This is a good opportunity to be brutal on those people who did not ask enough questions to get to the real meat of what makes a feature acceptable. For example, if no-one asked whether or not a one storey house had to be all one colour, you can brutally dismiss any and all houses that don’t meet that criteria.

The first iteration is an extremely good time to really drive the importance of acceptance criteria home.

Once you’ve accepted some subset of the work delivered, record the velocity and explain the concept so that the teams can use it in their next planning session. Most groups will deliver much less than they committed to in the first iteration, because they overestimate their ability/underestimate the complexity of the tickets, especially if you are particularly brutal when rejecting features that don’t meet your internal, unstated criteria.

Think Real Hard

After the intense and generally exhausting execution part of each iteration, its time for each team to sit back and have a think about how they did. Retrospectives are an integral part of Scrum, and a common part of any agile process (reflection leading to self-improvement and all that).

Being that each team will only have around 5 minutes to analyse their behaviour and come up with some ways to improve, it may be helpful to provide some guided questions, aimed at trying to get a single improvement out of the process (or a single thing to stop doing because it hurt their performance).

Some suggestions I’ve seen in the past:

  • Instead of waiting until the end to try and delivery the features, deliver then constantly throughout the iteration.
  • Allocate some people to organising lego into coloured piles, to streamline feature construction.
  • Constantly check with the product owner about the acceptability of a feature.

Ideally each team should be able to come up with at least one thing to improve on.

The Epic Conclusion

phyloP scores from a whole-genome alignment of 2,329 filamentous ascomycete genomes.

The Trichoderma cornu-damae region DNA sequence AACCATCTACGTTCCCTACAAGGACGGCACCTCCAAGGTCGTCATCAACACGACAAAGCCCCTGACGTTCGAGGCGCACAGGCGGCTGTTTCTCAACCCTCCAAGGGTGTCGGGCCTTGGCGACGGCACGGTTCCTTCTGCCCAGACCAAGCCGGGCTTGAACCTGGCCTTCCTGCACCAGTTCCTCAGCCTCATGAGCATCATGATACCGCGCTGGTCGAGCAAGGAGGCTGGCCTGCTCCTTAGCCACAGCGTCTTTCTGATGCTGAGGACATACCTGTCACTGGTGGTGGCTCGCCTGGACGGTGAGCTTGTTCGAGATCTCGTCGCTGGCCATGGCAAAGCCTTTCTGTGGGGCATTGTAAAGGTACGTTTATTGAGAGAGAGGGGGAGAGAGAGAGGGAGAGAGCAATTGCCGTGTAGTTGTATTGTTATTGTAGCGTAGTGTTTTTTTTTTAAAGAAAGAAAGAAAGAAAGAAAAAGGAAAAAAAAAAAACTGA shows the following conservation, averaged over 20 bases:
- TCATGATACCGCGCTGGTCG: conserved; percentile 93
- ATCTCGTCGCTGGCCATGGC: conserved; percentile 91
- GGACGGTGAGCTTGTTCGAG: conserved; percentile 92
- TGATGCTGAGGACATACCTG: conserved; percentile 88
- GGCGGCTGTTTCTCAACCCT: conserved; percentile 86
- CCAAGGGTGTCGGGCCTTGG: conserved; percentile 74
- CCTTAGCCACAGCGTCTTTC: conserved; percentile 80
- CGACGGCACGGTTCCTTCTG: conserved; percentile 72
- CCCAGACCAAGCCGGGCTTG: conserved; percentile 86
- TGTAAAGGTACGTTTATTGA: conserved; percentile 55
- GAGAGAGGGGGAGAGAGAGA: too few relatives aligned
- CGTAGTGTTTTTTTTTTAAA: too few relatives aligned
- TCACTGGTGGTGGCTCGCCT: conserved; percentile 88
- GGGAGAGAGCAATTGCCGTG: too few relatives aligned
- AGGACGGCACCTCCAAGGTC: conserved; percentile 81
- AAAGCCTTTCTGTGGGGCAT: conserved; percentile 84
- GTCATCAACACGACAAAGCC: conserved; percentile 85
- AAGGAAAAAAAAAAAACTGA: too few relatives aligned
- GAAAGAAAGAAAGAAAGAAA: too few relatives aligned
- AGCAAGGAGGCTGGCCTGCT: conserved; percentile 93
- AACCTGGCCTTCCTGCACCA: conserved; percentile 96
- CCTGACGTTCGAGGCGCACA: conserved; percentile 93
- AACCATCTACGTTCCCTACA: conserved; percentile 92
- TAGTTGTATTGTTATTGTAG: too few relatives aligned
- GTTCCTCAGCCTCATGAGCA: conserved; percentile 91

After a mere 3 iterations (planning, execution, retrospective), each team will have constructed a city, and its usually pretty interesting (and honestly impressive) what they manage to get accomplished in the time available.

The two pictures below are the cities that my tutorial constructed during the activity.

S1 2016 Scrum City

Scrum City is a fantastic introduction to Scrum. It’s exceptionally good at teaching the basics to those completely unfamiliar with the process, and it touches on a lot of the more complex and subtle elements present in the philosophy as well. The importance of just enough planning, having good, self contained stories, the concepts of iterative development (which does not mean build a crappy house and then build a better one later, but instead means build a number of small, fully functional houses) and the importance of minimising interruptions are all very easy lessons to take away from the game, and as the organiser you should do your best to reinforce those learnings.

Plus, everyone loves playing with lego when they should be “working”.


The Agile Project Management course that I tutor at QUT (now known as IAB304) is primarily focused around the DSDM Agile Project Framework. That doesn’t mean that its the only thing the course talks about though, which would be pretty one sided and a poor learning experience. It also covers the Agile Manifesto and its history (the primary reason any of this Agile stuff even exists), as well as some other approaches, like Scrum, Kanban and the Cynefin Framework.

Scrum is actually a really good place to start the course, as a result of its relative simplicity (the entire Scrum Guide being a mere 16 pages), before delving into the somewhat heavier handed (and much more structured/prescriptive) DSDM Agile Project Framework.

Of course, Scrum fits in a somewhat different place than the Agile Project Framework. Scrum is less about projects and more about helping to prioritise and execute a constantly shifting body of work. This is more appropriate for product development rather than the planning, execution and measurement of a particular project (which will have its own goals and guidelines). That is not to say that you can’t use Scrum for project management, its just that it’s not written with that sort of thing in mind.

Often when tutoring (or teaching in general) it is far more effective to do rather than to tell. People are much more likely to remember something (and hopefully take some lessons from it), if they are directly participating rather than simply listening to someone spout all of the information. A simulation or game demonstrating some lesson is ideal.

Back in September 2014 I made a post about one such simulation, called Scrumdoku. In that post, I also mentioned a few other games/simulations that I’ve run before, one of which was Scrum City.

It is Scrum City that I will be talking about here, mostly because its the simulation that I just finished running over the first two tutorials of the semester,

A City of Scrums?

The premise is relatively simple.

The mayor of some fictitious city wants a scale model of their beloved home, so that they can display it to people and businesses looking to move there.

Those of you familiar with the concept of a Story will notice a familiar structure in that sentence.